Consumer advocates have praised the Federal Court’s decision to slap Optus with a multimillion-dollar fine for misleading consumers about the need to switch to the national broadband network (NBN).
On Friday, the Federal Court ordered Optus to pay $6.4 million in penalties for falsely telling customers of rival broadband services their home internet would soon be disconnected.
The Singtel-owned firm emailed 138,988 of its mobile phone customers in May 2018, telling them their broadband service would be disconnected “very soon” and encouraged them to “make the switch, before it’s too late”.
The customers were not, in fact, facing immediate disconnection of their existing broadband services.
“We took this case against Optus because we were concerned its emails created a false sense of urgency for consumers and may have discouraged them from shopping around for the best deal available,” Australian Competition and Consumer Commission (ACCC) chair Rod Sims said.
Deakin University consumer behaviour and marketing expert Paul Harrison said the Federal Court’s decision would help protect consumers from misleading advertising.
“It’s a relief that we’re finally taking into consideration how a person might interpret an advertising message,” Dr Harrison said.
“I’ve argued for a long time that any advertising is the responsibility of the advertiser to understand the effect of the campaign.
“Businesses are desperate to sell their product, so they don’t want to conduct due diligence. Ultimately they don’t care about detrimental effects.”
The Australian Communications Consumer Action Network (ACCAN) – the peak body for phone and internet users – also backed the decision.
“This is not the first time that Optus has been identified as acting against the interests of consumers and it’s positive to see that the Federal Court has penalised them for this repeated pattern of negative behaviour,” ACCAN director of policy Una Lawrence said.
The process of switching over to the NBN can be difficult enough for consumers to understand without having telcos like Optus sending out misinformation to households.’’
‘A warning to Optus and other telcos’
Optus has been a serial offender when it comes to misleading consumers.
In February, the Singaporean-owned telco was slapped with a $10 million fine for misleading customers over digital purchases.
Last year – just two days before the NBN email for which it was fined was sent – the Federal Court ordered the firm to pay $1.5 million for falsely telling 14,000 of its customers from 2015 and 2017 their services would soon be disconnected if they didn’t switch.
Mr Sims said the consumer watchdog is “concerned about Optus’ recent track record in misleading consumers about the NBN”.
“We expect that this $6.4 million penalty will serve as a warning to Optus and other telcos that they must not mislead consumers about their choices when the NBN is being rolled out,” he said.
Optus said the marketing email was sent by mistake and that it had co-operated with the investigation.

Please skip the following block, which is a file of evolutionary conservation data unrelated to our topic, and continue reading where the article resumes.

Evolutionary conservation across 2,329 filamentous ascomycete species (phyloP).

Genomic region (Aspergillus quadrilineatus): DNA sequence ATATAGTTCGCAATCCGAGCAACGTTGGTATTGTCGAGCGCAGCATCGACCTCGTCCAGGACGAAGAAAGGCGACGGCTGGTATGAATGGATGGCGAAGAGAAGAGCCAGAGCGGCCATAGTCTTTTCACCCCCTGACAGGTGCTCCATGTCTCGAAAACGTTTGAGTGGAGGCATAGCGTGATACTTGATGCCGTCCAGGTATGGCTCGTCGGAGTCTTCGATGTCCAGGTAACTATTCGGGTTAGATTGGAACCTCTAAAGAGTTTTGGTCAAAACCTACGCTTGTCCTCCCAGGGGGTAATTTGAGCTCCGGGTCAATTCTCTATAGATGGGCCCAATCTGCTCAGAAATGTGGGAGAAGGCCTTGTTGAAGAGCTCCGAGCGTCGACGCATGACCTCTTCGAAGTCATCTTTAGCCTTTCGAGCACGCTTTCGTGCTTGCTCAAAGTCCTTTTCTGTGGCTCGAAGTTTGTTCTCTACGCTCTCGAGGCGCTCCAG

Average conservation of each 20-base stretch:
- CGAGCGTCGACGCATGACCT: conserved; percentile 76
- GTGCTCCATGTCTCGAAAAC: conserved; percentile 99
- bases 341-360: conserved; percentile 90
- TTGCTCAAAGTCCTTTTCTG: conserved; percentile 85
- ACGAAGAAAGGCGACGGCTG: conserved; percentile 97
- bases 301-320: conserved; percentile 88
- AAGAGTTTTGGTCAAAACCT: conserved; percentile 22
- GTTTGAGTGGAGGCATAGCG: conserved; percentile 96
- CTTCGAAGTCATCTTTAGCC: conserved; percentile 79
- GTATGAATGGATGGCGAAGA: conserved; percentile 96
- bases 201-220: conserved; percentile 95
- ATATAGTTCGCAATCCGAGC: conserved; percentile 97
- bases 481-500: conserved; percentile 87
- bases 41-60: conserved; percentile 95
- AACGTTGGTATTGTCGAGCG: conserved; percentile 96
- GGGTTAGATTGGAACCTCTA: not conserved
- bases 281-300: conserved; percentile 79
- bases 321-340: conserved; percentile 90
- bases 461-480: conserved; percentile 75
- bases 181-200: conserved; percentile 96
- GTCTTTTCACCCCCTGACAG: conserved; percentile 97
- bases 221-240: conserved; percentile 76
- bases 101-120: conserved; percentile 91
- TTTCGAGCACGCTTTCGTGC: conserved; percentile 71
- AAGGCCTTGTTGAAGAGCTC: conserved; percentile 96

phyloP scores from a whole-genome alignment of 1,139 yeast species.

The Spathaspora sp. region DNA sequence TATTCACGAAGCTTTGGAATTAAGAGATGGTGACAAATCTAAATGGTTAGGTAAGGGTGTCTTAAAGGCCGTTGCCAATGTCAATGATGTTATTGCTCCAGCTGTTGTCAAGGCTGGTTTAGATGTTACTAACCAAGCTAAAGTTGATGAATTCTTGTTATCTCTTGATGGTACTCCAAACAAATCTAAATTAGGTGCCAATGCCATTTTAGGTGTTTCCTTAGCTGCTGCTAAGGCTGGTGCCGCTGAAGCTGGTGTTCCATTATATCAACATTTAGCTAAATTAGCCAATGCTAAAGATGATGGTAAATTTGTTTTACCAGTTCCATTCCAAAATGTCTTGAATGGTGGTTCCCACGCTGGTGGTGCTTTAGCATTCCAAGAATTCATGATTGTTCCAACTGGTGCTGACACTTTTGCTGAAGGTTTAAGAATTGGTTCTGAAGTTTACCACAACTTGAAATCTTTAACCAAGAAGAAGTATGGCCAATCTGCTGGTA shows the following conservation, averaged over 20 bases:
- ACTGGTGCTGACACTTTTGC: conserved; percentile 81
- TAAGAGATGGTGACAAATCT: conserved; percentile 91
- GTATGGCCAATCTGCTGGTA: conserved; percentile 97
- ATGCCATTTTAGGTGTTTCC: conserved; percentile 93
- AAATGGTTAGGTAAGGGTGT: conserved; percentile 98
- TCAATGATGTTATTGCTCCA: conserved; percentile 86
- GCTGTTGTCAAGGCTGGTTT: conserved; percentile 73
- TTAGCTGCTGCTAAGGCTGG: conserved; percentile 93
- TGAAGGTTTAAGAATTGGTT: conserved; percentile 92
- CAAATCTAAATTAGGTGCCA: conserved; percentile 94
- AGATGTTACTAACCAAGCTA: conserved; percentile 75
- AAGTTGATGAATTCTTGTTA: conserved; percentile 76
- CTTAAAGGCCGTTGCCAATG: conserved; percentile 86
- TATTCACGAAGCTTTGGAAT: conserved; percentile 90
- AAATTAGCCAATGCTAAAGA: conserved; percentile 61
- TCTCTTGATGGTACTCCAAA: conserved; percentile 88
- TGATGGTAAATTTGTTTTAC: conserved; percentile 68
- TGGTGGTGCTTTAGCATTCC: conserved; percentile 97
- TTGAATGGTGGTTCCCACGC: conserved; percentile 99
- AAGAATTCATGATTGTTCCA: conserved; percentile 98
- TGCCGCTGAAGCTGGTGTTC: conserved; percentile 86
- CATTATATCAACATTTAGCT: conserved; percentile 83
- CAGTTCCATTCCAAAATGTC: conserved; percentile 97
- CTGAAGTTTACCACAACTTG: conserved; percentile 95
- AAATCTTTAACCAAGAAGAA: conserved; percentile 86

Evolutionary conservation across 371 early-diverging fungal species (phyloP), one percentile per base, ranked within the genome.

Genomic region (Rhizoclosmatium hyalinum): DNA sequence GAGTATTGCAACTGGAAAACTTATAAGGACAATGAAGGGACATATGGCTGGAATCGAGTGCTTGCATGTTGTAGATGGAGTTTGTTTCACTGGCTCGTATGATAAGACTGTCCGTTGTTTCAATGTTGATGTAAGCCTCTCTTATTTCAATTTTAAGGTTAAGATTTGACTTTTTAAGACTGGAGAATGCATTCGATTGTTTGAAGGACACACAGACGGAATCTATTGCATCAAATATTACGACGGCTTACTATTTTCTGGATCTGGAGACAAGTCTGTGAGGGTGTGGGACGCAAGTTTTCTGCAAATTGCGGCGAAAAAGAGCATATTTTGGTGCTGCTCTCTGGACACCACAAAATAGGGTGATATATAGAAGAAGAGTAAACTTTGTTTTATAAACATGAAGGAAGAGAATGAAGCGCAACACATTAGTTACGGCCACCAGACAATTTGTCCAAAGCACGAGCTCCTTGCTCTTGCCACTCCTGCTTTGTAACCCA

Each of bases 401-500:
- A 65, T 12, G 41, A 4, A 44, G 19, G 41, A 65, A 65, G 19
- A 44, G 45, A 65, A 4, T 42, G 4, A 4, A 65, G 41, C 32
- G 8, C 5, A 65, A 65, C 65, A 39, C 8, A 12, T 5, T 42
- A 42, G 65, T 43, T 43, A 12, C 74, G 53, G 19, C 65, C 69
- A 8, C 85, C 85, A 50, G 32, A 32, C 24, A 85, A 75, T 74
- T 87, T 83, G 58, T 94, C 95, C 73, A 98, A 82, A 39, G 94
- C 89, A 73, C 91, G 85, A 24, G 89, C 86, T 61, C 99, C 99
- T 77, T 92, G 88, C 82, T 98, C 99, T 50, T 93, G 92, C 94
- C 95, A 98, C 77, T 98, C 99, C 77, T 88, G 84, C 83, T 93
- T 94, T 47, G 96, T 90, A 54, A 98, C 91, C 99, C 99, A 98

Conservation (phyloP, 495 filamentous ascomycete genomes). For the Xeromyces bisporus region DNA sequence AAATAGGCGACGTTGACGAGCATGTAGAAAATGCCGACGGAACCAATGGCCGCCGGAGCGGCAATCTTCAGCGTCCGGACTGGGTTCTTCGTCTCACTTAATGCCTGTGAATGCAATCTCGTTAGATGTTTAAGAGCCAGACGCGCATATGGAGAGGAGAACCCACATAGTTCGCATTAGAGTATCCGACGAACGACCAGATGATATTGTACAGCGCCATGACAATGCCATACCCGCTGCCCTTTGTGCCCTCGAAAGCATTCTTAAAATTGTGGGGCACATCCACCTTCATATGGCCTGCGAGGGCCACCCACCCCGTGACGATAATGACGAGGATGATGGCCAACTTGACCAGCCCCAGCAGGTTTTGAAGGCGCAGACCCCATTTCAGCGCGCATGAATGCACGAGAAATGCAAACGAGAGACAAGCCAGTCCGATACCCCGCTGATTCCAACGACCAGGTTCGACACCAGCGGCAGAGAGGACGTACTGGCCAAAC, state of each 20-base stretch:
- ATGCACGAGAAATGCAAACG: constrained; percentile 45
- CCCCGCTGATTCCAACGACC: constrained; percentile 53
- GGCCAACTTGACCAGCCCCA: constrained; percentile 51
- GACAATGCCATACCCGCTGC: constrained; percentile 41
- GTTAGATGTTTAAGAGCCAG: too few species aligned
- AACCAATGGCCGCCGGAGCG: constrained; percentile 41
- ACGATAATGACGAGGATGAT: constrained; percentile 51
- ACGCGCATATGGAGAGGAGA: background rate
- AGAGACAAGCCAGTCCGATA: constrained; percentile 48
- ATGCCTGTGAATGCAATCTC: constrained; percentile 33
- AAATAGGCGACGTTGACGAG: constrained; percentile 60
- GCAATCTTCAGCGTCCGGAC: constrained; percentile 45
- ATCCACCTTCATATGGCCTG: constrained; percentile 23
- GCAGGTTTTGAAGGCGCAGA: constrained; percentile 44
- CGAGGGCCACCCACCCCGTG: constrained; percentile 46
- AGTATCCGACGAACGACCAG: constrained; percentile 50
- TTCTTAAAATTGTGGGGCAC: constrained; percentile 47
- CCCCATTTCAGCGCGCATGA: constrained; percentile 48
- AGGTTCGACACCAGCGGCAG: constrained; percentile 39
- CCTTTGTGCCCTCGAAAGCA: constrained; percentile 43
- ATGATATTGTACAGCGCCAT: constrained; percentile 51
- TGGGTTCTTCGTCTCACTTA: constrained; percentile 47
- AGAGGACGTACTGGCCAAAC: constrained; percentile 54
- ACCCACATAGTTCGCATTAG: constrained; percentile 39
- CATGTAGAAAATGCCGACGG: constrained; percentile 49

“We reaffirm our apology to customers who received the mistaken communication in 2018,” a spokeswoman said.
“We have already offered a costless exit for those customers who took up the offer.”
Millions of households yet to switch to NBN
Take up of the NBN has been sluggish, with 6.19 million services currently in operation despite more than 10 million being ready to connect.
The $51 billion infrastructure project is slated for completion next year, with the NBN Co promising to have 8.1 million homes and businesses using the service, and a further 11.7 million ready to connect.
ACCAN has repeatedly warned that the high cost of access to the network is creating a digital divide in Australia.
About one million households are at risk of not switching to the NBN due to the high cost of plans, ACCAN analysis has found.
“Affordability is a serious barrier for many households who may want to sign up for an NBN service,” Ms Lawrence said.
With most NBN broadband plans costing more than households’ existing ADSL plans, it’s very likely that some people are choosing to stay on their ADSL plan as long as possible.’’
In August, rankings compiled by the Commonwealth Parliamentary Library revealed that Australia places 36th – last – when it comes to broadband affordability in OECD nations.
Moving to the NBN: What you need to know
Once the NBN is available in an area, most households have 18 months to switch before their existing internet service is disconnected.
However, some internet providers operate on shorter timeframes, so it’s worthwhile double checking with your telco.
For instance, Optus cable customers have just six months to switch to the NBN after it becomes available in their area.
“It’s important to remember that this process will not happen automatically; you will need to sign up for an NBN plan through an internet service provider,” Ms Lawrence said.
“This can be your current provider or you can use this opportunity to shop around.”
The ACCC recommends that consumers:
- Keep informed: Read information about when the NBN is coming to your area. NBN Co will contact you when your area is ready
- Prepare early: Check with your retail service provider whether you need to move your landline and internet services to the NBN. Find out your disconnection date
- Shop around: Compare different providers and plans to find the best option to suit your needs
- Ask the right questions: Find out about fees, equipment, back-up batteries and any special services
- Call for help: If you have a problem that you cannot resolve with your provider, contact the Telecommunications Industry Ombudsman on 1800 062 058.
Households can check the type of service they will have access to, and when it will arrive in their area via the NBN website.